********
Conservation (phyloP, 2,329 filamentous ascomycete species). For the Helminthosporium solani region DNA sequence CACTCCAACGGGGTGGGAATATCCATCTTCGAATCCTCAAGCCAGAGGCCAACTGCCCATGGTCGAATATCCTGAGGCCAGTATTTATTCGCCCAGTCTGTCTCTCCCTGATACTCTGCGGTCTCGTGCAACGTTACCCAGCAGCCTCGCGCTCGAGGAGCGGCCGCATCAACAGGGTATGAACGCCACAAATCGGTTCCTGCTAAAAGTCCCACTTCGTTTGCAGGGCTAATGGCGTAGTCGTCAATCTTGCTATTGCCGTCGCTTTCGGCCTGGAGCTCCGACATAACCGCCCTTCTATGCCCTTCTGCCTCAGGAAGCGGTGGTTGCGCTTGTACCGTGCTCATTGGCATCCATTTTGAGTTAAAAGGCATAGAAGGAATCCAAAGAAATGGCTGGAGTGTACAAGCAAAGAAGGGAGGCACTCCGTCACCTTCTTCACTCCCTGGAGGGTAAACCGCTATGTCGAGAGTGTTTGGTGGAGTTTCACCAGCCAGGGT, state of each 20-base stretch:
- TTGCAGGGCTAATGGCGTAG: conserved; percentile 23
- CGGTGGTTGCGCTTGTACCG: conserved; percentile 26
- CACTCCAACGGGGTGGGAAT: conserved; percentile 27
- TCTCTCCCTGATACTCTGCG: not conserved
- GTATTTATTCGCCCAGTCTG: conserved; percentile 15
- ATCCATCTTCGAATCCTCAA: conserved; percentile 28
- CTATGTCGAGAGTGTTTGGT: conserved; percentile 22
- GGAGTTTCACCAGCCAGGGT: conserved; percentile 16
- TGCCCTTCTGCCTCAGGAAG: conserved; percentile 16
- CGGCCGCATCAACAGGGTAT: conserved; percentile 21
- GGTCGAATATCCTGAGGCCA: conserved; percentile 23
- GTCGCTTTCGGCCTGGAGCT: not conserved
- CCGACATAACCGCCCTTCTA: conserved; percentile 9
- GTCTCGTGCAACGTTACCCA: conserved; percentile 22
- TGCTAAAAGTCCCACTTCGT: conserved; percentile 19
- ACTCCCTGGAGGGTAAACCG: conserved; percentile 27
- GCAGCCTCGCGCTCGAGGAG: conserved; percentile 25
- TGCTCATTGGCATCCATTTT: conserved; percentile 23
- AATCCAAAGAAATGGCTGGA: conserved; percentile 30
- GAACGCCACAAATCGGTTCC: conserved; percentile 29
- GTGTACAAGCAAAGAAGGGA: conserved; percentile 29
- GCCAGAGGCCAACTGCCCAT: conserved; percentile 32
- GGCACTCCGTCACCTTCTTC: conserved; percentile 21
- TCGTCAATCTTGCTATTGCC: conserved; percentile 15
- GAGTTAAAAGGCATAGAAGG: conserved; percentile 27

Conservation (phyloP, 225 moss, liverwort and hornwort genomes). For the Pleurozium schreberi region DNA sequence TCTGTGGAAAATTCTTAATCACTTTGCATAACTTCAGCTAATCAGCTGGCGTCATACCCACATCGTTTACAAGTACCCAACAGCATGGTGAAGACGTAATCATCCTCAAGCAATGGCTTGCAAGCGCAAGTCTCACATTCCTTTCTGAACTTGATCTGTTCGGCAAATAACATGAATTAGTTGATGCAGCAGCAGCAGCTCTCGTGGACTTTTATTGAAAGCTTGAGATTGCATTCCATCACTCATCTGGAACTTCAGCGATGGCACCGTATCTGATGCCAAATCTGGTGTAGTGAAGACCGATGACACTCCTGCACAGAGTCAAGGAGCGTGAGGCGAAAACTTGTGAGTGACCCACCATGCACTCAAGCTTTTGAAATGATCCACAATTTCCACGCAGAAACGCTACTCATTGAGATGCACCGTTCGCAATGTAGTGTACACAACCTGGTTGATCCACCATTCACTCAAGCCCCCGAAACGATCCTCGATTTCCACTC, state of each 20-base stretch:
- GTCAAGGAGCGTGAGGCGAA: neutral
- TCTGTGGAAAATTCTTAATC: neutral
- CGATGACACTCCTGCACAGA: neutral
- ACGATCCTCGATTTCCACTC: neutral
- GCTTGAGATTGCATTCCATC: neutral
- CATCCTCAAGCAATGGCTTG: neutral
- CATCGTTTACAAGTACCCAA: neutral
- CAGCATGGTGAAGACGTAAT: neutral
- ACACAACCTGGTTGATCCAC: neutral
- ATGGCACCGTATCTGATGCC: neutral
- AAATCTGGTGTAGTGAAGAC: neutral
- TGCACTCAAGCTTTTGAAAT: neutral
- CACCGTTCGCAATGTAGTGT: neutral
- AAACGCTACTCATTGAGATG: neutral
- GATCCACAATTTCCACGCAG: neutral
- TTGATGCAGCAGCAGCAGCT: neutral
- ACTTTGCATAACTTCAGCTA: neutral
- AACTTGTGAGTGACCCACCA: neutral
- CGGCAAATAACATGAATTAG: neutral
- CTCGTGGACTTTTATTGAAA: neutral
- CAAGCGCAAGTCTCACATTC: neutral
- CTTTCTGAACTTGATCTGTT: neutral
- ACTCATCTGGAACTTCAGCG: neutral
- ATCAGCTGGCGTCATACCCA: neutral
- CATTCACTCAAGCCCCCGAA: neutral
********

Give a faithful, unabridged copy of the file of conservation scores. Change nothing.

Conservation (phyloP, 2,329 filamentous ascomycete species). For the Helminthosporium solani region DNA sequence CACTCCAACGGGGTGGGAATATCCATCTTCGAATCCTCAAGCCAGAGGCCAACTGCCCATGGTCGAATATCCTGAGGCCAGTATTTATTCGCCCAGTCTGTCTCTCCCTGATACTCTGCGGTCTCGTGCAACGTTACCCAGCAGCCTCGCGCTCGAGGAGCGGCCGCATCAACAGGGTATGAACGCCACAAATCGGTTCCTGCTAAAAGTCCCACTTCGTTTGCAGGGCTAATGGCGTAGTCGTCAATCTTGCTATTGCCGTCGCTTTCGGCCTGGAGCTCCGACATAACCGCCCTTCTATGCCCTTCTGCCTCAGGAAGCGGTGGTTGCGCTTGTACCGTGCTCATTGGCATCCATTTTGAGTTAAAAGGCATAGAAGGAATCCAAAGAAATGGCTGGAGTGTACAAGCAAAGAAGGGAGGCACTCCGTCACCTTCTTCACTCCCTGGAGGGTAAACCGCTATGTCGAGAGTGTTTGGTGGAGTTTCACCAGCCAGGGT, state of each 20-base stretch:
- TTGCAGGGCTAATGGCGTAG: conserved; percentile 23
- CGGTGGTTGCGCTTGTACCG: conserved; percentile 26
- CACTCCAACGGGGTGGGAAT: conserved; percentile 27
- TCTCTCCCTGATACTCTGCG: not conserved
- GTATTTATTCGCCCAGTCTG: conserved; percentile 15
- ATCCATCTTCGAATCCTCAA: conserved; percentile 28
- CTATGTCGAGAGTGTTTGGT: conserved; percentile 22
- GGAGTTTCACCAGCCAGGGT: conserved; percentile 16
- TGCCCTTCTGCCTCAGGAAG: conserved; percentile 16
- CGGCCGCATCAACAGGGTAT: conserved; percentile 21
- GGTCGAATATCCTGAGGCCA: conserved; percentile 23
- GTCGCTTTCGGCCTGGAGCT: not conserved
- CCGACATAACCGCCCTTCTA: conserved; percentile 9
- GTCTCGTGCAACGTTACCCA: conserved; percentile 22
- TGCTAAAAGTCCCACTTCGT: conserved; percentile 19
- ACTCCCTGGAGGGTAAACCG: conserved; percentile 27
- GCAGCCTCGCGCTCGAGGAG: conserved; percentile 25
- TGCTCATTGGCATCCATTTT: conserved; percentile 23
- AATCCAAAGAAATGGCTGGA: conserved; percentile 30
- GAACGCCACAAATCGGTTCC: conserved; percentile 29
- GTGTACAAGCAAAGAAGGGA: conserved; percentile 29
- GCCAGAGGCCAACTGCCCAT: conserved; percentile 32
- GGCACTCCGTCACCTTCTTC: conserved; percentile 21
- TCGTCAATCTTGCTATTGCC: conserved; percentile 15
- GAGTTAAAAGGCATAGAAGG: conserved; percentile 27

Conservation (phyloP, 225 moss, liverwort and hornwort genomes). For the Pleurozium schreberi region DNA sequence TCTGTGGAAAATTCTTAATCACTTTGCATAACTTCAGCTAATCAGCTGGCGTCATACCCACATCGTTTACAAGTACCCAACAGCATGGTGAAGACGTAATCATCCTCAAGCAATGGCTTGCAAGCGCAAGTCTCACATTCCTTTCTGAACTTGATCTGTTCGGCAAATAACATGAATTAGTTGATGCAGCAGCAGCAGCTCTCGTGGACTTTTATTGAAAGCTTGAGATTGCATTCCATCACTCATCTGGAACTTCAGCGATGGCACCGTATCTGATGCCAAATCTGGTGTAGTGAAGACCGATGACACTCCTGCACAGAGTCAAGGAGCGTGAGGCGAAAACTTGTGAGTGACCCACCATGCACTCAAGCTTTTGAAATGATCCACAATTTCCACGCAGAAACGCTACTCATTGAGATGCACCGTTCGCAATGTAGTGTACACAACCTGGTTGATCCACCATTCACTCAAGCCCCCGAAACGATCCTCGATTTCCACTC, state of each 20-base stretch:
- GTCAAGGAGCGTGAGGCGAA: neutral
- TCTGTGGAAAATTCTTAATC: neutral
- CGATGACACTCCTGCACAGA: neutral
- ACGATCCTCGATTTCCACTC: neutral
- GCTTGAGATTGCATTCCATC: neutral
- CATCCTCAAGCAATGGCTTG: neutral
- CATCGTTTACAAGTACCCAA: neutral
- CAGCATGGTGAAGACGTAAT: neutral
- ACACAACCTGGTTGATCCAC: neutral
- ATGGCACCGTATCTGATGCC: neutral
- AAATCTGGTGTAGTGAAGAC: neutral
- TGCACTCAAGCTTTTGAAAT: neutral
- CACCGTTCGCAATGTAGTGT: neutral
- AAACGCTACTCATTGAGATG: neutral
- GATCCACAATTTCCACGCAG: neutral
- TTGATGCAGCAGCAGCAGCT: neutral
- ACTTTGCATAACTTCAGCTA: neutral
- AACTTGTGAGTGACCCACCA: neutral
- CGGCAAATAACATGAATTAG: neutral
- CTCGTGGACTTTTATTGAAA: neutral
- CAAGCGCAAGTCTCACATTC: neutral
- CTTTCTGAACTTGATCTGTT: neutral
- ACTCATCTGGAACTTCAGCG: neutral
- ATCAGCTGGCGTCATACCCA: neutral
- CATTCACTCAAGCCCCCGAA: neutral